In the last post we discussed how Big Pharma might have avoided having to lay off so many of their loyal employees had they done a better job of managing their business for the long-term. Well, easy to look back and criticize but how about looking forward?
Here are some things for Big Pharma executives to consider as they restructure for the future:
- No single blockbuster product can fix a dysfunctional pharmaceutical company. It can only buy time to make the inevitable difficult but necessary changes.
- The pharmaceutical market will become increasingly global with less regional variation in treatment practices, regulation, and pricing.
- Unsubstantiated value of seemingly unjustifiably high prices will be met with market rejection, outright price controls, government price negotiations, and higher rebate expectations.
- Relative to Big Pharma pipeline needs, Biotech will have a finite supply of clinically meaningful differentiated innovative products available for acquisition
- Traditional marketing and sales activities will have little impact on prescribing behavior which will be more influenced by scientific rationale, demonstrated meaningful clinical benefit, and the impact on overall healthcare costs of treating the patient
- Prescribing will be increasingly managed with “best practice treatment guidelines” prompted and monitored for compliance through e-prescribing technology
- Electronic medical records with medical information systems driven algorithms will allow for real world assessments for determining relative therapeutic benefits and healthcare cost implications of treatment options
- Financial incentives, cost management benefits, and more effective products and programs will drive a revitalized interest in making preventive medicine and medically prescribed life style changes a priority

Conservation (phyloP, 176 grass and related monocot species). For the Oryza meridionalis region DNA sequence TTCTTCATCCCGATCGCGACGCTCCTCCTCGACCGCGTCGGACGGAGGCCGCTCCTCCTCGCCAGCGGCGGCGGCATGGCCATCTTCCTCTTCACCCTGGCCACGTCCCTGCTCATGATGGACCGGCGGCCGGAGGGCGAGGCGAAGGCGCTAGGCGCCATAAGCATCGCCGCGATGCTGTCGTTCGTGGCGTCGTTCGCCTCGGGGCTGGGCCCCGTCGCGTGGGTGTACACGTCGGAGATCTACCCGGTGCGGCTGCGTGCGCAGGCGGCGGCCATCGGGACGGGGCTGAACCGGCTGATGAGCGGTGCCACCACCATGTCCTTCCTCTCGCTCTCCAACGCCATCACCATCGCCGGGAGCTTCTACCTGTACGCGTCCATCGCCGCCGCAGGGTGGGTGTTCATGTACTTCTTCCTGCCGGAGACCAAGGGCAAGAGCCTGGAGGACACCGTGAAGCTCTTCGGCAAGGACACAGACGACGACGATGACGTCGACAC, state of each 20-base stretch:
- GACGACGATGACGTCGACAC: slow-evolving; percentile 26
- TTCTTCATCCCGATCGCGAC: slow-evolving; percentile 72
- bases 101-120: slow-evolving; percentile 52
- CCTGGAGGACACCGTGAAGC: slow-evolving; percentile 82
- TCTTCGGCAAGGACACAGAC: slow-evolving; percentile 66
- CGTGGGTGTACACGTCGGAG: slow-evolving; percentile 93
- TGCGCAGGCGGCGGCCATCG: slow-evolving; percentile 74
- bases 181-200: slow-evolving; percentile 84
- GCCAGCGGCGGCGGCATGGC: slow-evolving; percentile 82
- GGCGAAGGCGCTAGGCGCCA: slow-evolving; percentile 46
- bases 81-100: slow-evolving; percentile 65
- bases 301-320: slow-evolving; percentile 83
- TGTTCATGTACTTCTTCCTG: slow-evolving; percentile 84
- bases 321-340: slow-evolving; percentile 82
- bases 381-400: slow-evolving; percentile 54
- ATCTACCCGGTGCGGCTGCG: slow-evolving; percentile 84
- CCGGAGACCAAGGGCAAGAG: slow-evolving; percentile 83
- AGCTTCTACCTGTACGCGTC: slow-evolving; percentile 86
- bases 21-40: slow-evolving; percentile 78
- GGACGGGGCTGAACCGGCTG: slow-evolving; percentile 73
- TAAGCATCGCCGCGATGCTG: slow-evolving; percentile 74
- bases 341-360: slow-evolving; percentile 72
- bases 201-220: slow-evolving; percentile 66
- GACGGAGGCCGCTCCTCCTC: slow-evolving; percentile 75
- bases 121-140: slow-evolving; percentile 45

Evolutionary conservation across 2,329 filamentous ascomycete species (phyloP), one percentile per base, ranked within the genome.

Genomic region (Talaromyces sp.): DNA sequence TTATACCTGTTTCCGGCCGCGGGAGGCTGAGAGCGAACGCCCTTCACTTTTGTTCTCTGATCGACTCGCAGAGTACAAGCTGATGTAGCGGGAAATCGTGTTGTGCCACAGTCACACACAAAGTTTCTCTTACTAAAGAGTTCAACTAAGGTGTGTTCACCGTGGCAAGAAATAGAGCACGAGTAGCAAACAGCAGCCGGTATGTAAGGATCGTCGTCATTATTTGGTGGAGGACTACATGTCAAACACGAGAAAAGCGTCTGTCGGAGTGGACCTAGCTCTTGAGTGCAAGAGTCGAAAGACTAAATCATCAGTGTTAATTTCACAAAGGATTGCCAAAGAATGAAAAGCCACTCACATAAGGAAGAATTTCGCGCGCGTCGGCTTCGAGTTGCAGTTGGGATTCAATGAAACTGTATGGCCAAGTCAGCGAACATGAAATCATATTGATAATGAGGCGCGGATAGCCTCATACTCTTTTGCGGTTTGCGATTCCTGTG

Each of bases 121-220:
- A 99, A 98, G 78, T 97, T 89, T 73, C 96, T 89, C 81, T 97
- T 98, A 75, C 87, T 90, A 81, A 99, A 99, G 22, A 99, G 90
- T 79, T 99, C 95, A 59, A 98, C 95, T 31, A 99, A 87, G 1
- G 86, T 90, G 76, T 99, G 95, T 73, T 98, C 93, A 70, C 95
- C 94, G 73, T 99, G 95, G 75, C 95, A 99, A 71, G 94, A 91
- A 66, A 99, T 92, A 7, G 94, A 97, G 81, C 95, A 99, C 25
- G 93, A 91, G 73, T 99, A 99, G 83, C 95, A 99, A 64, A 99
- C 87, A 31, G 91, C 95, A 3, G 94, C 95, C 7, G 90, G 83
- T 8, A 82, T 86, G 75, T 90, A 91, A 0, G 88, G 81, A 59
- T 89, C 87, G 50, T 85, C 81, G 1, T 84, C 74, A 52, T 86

- Product and treatment assessments will be more rigorous, more sophisticated, and less easily influenced by Pharma companies unless they have compelling real world clinical data to support their claims
- Comparative efficacy will become a regulatory and healthcare market expectation
- Therapeutic options will include stem cell, gene therapy, and synthetic biology- derived treatments. Some may ultimately eliminate the need for chronic treatment in small molecule mass markets.
- Drug-device and delivery systems will target treatments to specific disease targets, increasing efficacy at lower doses while reducing the potential for side effects and adverse reactions
- Companion diagnostics and personalized medicine will be a regulatory, market, and healthcare provider expectation
- Reliable, high quality manufacturing that ensures consistency and safety will be a differentiating feature for pharmaceuticals, especially for generic drugs
- Affordability will eventually mean denying insurance coverage (private or government) for high priced drugs with marginal therapeutic benefit, especially those with minimal end of life benefits
- To maintain profitability under intense pricing pressure Pharma companies will be forced to dramatically reduce their operating expenses (well beyond their current thinking)
- Big Pharma companies that maintain their large organizational size will have less pricing flexibility and will be hampered in their ability to deliver innovation, ensure customer satisfaction, and avoid regulatory and legal missteps
So what to do now:
- Pharma recruiting, training, and talent management must improve with a focus on expertise, competence, and integrity. Hire and develop “the best” (e.g., world class scientific expertise, visionary leadership with integrity, highly skilled operations personnel) rather than just finding somebody who has done or can do the job.